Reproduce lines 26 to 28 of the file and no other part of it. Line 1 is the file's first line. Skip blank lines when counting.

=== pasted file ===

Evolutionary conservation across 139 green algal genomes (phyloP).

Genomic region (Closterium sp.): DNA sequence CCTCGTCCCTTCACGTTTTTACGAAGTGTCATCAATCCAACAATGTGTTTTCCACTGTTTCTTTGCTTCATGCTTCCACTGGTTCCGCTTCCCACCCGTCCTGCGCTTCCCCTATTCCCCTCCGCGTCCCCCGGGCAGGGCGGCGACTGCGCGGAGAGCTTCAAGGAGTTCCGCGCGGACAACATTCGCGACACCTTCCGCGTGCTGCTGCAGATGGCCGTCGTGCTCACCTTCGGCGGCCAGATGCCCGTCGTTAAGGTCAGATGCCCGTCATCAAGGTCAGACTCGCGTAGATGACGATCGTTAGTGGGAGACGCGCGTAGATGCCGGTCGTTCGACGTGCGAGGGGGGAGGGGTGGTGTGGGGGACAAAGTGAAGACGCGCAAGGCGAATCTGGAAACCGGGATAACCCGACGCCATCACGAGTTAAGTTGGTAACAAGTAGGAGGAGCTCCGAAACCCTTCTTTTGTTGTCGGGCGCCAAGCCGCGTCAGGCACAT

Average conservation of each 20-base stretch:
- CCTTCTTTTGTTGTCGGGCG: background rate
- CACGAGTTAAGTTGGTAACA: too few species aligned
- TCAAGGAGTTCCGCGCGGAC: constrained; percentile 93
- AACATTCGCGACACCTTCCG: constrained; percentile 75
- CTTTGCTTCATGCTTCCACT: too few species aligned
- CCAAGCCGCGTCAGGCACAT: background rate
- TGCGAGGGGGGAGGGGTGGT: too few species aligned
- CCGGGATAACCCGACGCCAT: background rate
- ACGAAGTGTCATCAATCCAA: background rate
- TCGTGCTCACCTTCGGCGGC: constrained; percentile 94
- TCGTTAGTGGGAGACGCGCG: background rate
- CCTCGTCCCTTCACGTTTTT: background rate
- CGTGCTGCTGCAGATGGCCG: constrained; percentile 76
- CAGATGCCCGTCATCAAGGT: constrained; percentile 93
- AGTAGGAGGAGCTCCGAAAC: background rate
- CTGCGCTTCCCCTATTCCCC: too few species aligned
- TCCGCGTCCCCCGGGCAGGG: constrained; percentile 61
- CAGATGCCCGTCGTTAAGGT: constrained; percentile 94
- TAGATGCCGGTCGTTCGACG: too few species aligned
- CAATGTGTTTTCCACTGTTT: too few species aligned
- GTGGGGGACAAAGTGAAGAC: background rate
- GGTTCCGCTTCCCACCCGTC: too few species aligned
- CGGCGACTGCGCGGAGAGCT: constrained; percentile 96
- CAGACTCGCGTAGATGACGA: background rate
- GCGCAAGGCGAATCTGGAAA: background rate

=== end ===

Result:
- CGGCGACTGCGCGGAGAGCT: constrained; percentile 96
- CAGACTCGCGTAGATGACGA: background rate
- GCGCAAGGCGAATCTGGAAA: background rate